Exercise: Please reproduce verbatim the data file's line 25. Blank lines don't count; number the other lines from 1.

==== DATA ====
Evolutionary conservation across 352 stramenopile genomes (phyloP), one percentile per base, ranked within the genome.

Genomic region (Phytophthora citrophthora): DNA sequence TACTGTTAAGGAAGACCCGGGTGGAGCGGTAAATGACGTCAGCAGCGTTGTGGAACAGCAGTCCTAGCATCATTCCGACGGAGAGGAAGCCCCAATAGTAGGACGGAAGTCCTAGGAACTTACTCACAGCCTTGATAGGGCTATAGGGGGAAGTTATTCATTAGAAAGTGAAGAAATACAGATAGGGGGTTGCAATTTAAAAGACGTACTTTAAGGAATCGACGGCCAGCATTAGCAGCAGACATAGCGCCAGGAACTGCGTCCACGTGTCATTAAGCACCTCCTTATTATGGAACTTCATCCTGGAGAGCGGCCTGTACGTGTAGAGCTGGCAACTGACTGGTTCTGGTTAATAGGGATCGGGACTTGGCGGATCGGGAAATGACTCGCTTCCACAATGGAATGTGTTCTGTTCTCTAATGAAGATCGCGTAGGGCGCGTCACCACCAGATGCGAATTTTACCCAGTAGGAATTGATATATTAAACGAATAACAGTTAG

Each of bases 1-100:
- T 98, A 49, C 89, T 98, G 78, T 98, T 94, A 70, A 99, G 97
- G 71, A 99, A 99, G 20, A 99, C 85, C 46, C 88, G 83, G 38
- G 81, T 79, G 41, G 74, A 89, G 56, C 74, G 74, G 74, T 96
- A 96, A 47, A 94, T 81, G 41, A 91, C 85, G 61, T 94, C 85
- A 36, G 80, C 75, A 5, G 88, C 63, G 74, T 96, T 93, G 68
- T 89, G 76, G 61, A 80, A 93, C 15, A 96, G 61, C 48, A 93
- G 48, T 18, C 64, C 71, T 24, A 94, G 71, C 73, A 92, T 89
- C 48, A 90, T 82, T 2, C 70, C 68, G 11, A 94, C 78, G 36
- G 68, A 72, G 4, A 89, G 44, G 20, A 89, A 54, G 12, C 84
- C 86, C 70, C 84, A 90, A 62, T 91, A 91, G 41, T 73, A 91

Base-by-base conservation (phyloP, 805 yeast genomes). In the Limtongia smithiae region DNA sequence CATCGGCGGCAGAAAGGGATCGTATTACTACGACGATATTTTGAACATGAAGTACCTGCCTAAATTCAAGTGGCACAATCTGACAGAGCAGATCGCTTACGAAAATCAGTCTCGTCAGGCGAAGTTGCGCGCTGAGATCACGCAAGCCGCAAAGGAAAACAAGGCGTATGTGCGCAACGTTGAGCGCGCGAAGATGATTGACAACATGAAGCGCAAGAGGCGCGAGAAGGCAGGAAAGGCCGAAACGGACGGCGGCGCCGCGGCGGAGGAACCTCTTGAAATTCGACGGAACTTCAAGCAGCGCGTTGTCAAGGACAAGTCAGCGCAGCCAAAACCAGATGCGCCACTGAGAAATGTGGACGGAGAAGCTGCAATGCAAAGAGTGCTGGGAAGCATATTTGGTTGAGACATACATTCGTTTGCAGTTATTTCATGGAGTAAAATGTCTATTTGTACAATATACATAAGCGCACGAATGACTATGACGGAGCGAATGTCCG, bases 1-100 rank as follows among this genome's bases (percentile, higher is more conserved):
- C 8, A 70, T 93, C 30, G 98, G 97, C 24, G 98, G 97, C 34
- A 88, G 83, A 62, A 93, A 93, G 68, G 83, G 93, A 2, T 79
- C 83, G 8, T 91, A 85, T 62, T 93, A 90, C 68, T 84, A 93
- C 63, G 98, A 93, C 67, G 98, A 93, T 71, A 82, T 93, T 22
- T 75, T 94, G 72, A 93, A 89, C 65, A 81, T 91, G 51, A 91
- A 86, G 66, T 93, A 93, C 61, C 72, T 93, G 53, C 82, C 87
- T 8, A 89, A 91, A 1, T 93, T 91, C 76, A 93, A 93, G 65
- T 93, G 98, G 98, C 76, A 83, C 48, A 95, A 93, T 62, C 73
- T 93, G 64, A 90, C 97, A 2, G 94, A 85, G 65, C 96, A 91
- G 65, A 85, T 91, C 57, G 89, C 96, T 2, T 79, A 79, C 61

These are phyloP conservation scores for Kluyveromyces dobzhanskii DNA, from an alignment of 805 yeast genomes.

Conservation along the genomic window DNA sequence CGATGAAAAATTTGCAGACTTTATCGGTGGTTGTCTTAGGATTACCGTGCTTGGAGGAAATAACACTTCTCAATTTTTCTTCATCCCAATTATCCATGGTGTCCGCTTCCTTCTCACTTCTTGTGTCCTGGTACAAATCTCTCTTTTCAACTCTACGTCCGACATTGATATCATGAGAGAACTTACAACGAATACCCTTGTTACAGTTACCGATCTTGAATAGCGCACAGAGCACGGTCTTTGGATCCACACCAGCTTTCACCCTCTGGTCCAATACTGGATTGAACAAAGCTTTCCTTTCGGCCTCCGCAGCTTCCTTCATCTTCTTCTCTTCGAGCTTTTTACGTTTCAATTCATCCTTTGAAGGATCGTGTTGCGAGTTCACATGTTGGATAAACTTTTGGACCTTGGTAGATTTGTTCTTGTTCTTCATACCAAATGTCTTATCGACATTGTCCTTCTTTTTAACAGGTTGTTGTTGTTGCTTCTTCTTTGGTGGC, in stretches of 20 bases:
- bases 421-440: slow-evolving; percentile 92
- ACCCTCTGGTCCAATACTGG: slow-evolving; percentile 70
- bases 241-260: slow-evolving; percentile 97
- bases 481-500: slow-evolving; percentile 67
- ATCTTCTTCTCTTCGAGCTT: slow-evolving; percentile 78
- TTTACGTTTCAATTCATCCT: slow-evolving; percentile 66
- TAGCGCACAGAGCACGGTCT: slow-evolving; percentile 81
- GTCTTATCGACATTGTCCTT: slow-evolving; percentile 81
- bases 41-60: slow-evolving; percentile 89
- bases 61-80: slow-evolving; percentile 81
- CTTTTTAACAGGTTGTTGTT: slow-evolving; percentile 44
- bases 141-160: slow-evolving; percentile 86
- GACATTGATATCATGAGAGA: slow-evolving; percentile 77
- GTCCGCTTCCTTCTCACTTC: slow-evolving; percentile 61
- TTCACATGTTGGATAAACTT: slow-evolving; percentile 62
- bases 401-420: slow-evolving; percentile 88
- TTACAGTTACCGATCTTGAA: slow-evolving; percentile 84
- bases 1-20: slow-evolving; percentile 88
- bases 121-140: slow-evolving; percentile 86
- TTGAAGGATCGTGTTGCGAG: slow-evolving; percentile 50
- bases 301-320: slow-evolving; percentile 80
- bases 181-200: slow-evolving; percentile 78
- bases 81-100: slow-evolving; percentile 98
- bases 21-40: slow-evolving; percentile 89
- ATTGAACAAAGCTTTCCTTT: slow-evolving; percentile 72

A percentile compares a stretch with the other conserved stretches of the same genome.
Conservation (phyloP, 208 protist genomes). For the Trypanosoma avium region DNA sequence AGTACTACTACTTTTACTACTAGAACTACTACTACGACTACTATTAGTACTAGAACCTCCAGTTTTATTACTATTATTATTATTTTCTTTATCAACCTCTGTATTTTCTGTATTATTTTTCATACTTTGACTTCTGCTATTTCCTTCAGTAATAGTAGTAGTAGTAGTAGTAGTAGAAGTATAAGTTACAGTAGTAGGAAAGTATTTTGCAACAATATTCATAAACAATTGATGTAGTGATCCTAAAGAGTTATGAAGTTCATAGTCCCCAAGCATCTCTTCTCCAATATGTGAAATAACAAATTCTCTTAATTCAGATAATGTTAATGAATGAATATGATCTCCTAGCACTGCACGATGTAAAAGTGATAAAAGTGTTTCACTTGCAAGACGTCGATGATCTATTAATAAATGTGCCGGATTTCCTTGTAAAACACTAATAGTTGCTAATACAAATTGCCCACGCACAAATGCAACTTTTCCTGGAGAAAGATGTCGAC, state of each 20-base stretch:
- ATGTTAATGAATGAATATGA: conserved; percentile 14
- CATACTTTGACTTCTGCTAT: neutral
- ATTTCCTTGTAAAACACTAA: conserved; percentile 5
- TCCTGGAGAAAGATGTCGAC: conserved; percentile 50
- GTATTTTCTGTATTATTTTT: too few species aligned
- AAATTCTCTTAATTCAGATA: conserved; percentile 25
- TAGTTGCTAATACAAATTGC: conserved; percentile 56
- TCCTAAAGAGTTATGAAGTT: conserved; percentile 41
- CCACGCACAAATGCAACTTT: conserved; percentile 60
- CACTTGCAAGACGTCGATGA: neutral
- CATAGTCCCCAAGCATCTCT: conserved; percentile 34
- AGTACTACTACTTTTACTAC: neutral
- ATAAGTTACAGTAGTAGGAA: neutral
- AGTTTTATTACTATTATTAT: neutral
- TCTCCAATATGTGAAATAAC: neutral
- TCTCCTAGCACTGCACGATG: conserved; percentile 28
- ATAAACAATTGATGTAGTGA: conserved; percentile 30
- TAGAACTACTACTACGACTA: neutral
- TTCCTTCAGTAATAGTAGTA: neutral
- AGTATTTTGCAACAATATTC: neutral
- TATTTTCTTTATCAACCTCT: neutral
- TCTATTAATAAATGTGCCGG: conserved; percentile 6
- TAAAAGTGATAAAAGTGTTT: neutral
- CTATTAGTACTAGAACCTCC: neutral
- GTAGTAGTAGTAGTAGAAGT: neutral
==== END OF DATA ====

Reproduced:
These are phyloP conservation scores for Kluyveromyces dobzhanskii DNA, from an alignment of 805 yeast genomes.